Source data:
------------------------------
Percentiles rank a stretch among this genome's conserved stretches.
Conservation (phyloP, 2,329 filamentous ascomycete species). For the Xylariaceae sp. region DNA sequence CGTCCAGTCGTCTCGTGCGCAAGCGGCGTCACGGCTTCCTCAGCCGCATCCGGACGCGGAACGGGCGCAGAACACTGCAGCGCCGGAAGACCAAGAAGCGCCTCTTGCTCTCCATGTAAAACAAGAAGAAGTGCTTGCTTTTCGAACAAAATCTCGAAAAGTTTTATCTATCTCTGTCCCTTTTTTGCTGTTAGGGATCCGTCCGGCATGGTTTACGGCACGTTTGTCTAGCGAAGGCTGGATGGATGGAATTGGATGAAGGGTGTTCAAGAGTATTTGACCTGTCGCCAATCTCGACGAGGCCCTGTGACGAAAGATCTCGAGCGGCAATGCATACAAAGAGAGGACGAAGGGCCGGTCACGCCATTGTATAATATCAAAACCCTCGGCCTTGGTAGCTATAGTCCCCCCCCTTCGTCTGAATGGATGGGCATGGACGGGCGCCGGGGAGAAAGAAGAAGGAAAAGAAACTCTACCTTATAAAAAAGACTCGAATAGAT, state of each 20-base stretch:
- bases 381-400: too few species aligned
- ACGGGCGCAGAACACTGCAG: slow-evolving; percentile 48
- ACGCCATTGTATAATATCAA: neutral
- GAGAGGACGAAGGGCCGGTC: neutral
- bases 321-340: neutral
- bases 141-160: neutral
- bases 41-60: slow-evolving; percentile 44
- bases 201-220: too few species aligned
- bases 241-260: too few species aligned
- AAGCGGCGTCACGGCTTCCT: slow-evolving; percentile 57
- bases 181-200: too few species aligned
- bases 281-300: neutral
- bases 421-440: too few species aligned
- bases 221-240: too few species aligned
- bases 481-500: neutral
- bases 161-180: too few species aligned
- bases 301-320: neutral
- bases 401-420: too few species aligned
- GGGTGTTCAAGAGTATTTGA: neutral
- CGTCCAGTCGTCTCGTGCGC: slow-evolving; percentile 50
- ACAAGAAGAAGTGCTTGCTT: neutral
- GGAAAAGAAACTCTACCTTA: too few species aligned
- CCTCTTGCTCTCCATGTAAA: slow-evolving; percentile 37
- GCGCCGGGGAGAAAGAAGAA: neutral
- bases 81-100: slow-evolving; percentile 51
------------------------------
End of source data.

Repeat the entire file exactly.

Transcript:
Percentiles rank a stretch among this genome's conserved stretches.
Conservation (phyloP, 2,329 filamentous ascomycete species). For the Xylariaceae sp. region DNA sequence CGTCCAGTCGTCTCGTGCGCAAGCGGCGTCACGGCTTCCTCAGCCGCATCCGGACGCGGAACGGGCGCAGAACACTGCAGCGCCGGAAGACCAAGAAGCGCCTCTTGCTCTCCATGTAAAACAAGAAGAAGTGCTTGCTTTTCGAACAAAATCTCGAAAAGTTTTATCTATCTCTGTCCCTTTTTTGCTGTTAGGGATCCGTCCGGCATGGTTTACGGCACGTTTGTCTAGCGAAGGCTGGATGGATGGAATTGGATGAAGGGTGTTCAAGAGTATTTGACCTGTCGCCAATCTCGACGAGGCCCTGTGACGAAAGATCTCGAGCGGCAATGCATACAAAGAGAGGACGAAGGGCCGGTCACGCCATTGTATAATATCAAAACCCTCGGCCTTGGTAGCTATAGTCCCCCCCCTTCGTCTGAATGGATGGGCATGGACGGGCGCCGGGGAGAAAGAAGAAGGAAAAGAAACTCTACCTTATAAAAAAGACTCGAATAGAT, state of each 20-base stretch:
- bases 381-400: too few species aligned
- ACGGGCGCAGAACACTGCAG: slow-evolving; percentile 48
- ACGCCATTGTATAATATCAA: neutral
- GAGAGGACGAAGGGCCGGTC: neutral
- bases 321-340: neutral
- bases 141-160: neutral
- bases 41-60: slow-evolving; percentile 44
- bases 201-220: too few species aligned
- bases 241-260: too few species aligned
- AAGCGGCGTCACGGCTTCCT: slow-evolving; percentile 57
- bases 181-200: too few species aligned
- bases 281-300: neutral
- bases 421-440: too few species aligned
- bases 221-240: too few species aligned
- bases 481-500: neutral
- bases 161-180: too few species aligned
- bases 301-320: neutral
- bases 401-420: too few species aligned
- GGGTGTTCAAGAGTATTTGA: neutral
- CGTCCAGTCGTCTCGTGCGC: slow-evolving; percentile 50
- ACAAGAAGAAGTGCTTGCTT: neutral
- GGAAAAGAAACTCTACCTTA: too few species aligned
- CCTCTTGCTCTCCATGTAAA: slow-evolving; percentile 37
- GCGCCGGGGAGAAAGAAGAA: neutral
- bases 81-100: slow-evolving; percentile 51